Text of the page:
The VPS35 mutation also exhibits defective binding to FKBP15 and our data are consistent with the hypothesis that the retromer CSC, WASH complex and FKBP15 form a tripartite complex. The precise function of FKBP15 remains to be determined and is likely to be multifaceted52,53. Unlike the WASH complex, FKBP15 is not conserved in either Caenorhabditis elegans or Drosophila melanogaster4. Our data suggest that FKBP15 is unlikely to be an important contributor to the autophagy phenotype. Nevertheless, it is conceivable that the loss of retromer-FKBP15 interaction resulting from the D620N mutation may contribute to the pathology of PD in other ways.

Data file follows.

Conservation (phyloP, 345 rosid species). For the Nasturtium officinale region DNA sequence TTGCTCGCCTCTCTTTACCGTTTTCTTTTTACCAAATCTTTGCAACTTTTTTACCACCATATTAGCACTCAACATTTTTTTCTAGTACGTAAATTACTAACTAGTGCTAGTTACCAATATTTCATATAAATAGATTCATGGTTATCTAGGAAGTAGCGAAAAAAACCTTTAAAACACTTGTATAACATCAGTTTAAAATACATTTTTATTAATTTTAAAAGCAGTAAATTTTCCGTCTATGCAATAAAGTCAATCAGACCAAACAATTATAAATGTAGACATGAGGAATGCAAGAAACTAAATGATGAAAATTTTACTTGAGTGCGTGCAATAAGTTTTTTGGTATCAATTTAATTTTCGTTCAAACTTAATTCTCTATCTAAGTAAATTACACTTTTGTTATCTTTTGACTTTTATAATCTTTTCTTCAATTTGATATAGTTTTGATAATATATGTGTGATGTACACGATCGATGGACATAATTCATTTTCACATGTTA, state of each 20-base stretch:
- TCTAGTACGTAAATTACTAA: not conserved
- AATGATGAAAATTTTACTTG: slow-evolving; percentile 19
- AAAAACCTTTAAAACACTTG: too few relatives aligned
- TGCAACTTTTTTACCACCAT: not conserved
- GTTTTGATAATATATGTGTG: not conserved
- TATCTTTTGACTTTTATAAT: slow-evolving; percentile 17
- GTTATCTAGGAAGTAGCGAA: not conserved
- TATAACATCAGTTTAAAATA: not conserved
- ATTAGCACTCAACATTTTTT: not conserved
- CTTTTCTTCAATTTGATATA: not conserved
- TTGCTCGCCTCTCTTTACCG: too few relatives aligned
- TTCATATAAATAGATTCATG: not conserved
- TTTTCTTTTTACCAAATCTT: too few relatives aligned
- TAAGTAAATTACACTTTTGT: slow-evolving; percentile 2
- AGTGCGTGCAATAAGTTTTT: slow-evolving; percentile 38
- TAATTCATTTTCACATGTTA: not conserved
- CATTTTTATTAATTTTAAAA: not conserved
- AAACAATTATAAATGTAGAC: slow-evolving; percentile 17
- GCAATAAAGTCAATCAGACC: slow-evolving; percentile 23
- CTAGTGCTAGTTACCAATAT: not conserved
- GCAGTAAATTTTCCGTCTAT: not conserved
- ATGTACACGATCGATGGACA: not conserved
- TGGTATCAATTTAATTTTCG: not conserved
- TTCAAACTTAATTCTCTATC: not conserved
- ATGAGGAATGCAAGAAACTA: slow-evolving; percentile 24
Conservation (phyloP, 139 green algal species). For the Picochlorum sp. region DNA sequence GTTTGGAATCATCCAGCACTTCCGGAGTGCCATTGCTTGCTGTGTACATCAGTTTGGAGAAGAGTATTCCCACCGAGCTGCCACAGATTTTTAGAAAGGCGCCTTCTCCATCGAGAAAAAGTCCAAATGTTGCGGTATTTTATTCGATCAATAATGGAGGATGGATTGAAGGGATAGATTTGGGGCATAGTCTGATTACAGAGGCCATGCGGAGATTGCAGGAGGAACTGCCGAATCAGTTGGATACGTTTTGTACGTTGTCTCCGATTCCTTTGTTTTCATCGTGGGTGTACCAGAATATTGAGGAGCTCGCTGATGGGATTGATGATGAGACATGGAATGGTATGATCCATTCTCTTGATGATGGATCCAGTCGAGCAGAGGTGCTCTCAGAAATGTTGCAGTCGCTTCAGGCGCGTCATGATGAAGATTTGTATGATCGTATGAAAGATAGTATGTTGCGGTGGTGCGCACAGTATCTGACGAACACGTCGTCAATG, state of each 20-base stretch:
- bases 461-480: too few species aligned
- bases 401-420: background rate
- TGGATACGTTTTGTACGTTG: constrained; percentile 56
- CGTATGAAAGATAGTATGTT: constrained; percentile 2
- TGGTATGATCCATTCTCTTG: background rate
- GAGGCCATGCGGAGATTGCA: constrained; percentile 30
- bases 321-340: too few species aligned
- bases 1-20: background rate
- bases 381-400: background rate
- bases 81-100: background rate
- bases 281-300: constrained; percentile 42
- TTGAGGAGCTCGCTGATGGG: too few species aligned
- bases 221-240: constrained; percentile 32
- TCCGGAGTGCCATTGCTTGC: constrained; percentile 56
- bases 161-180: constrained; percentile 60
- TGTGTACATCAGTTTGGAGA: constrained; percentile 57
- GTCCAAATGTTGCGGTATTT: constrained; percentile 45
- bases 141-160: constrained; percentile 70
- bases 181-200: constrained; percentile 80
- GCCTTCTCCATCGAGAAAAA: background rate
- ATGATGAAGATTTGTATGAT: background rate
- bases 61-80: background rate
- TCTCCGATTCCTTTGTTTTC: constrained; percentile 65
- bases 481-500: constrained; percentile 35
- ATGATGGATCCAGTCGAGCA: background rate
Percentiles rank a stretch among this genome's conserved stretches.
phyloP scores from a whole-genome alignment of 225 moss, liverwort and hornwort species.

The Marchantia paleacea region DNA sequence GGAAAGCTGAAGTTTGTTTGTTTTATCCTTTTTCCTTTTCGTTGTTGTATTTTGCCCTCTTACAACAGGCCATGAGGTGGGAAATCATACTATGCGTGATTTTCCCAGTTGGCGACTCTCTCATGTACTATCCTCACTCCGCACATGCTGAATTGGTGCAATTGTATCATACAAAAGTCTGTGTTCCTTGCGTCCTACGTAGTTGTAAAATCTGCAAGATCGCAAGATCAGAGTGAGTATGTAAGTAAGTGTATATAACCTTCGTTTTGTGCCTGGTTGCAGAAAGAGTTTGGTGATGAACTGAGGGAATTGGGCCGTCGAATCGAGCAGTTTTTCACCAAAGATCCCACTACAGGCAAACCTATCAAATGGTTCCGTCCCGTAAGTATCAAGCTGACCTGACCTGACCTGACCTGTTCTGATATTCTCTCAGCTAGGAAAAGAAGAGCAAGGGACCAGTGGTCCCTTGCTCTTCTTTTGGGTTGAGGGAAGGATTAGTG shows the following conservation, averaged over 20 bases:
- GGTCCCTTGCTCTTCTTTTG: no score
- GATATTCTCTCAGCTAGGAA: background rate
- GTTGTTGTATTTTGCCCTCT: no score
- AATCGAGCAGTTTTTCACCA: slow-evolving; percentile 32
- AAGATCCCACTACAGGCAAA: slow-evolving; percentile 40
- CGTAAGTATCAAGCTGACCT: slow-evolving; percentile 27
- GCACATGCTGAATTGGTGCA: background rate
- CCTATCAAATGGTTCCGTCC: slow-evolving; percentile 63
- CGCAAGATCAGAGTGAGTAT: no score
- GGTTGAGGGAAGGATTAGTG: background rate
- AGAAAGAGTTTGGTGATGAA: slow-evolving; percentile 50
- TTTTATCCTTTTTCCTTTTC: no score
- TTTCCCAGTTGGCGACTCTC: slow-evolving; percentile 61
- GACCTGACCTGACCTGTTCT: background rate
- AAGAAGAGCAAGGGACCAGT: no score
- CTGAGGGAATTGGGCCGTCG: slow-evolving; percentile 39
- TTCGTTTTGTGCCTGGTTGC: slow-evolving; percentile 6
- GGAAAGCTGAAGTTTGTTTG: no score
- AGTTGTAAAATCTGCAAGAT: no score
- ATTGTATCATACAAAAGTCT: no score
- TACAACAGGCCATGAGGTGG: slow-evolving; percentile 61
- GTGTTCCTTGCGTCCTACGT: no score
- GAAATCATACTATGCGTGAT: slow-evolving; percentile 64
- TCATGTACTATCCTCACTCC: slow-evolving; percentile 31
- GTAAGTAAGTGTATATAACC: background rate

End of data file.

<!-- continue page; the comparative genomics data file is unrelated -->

Interestingly, another PD gene, DNAJC13 (ref. 54), encodes a protein that has recently been shown to associate with the FAM21 protein of the WASH complex—the same subunit known to interact with VPS35 (ref. 55). Thus, the WASH complex associates with two known PD proteins, suggesting that WASH complex function may be especially important for the pathology of PD.

In conclusion, our data show that the D620N PD-causing VPS35 mutation impairs binding to the WASH complex and

FKBP15. We found that loss of WASH complex binding was likely responsible for the impaired autophagosome formation resulting from the D620N VPS35 mutation. This autophagy defect was associated with abnormal ATG9A trafficking. Impaired autophagy is a highly plausible contributor to PD pathogenesis, as it would exacerbate many of the pathologies associated with PD, including protein aggregation, mitochondrial abnormalities, increased levels of reactive oxygen species and enhanced susceptibility to cell death.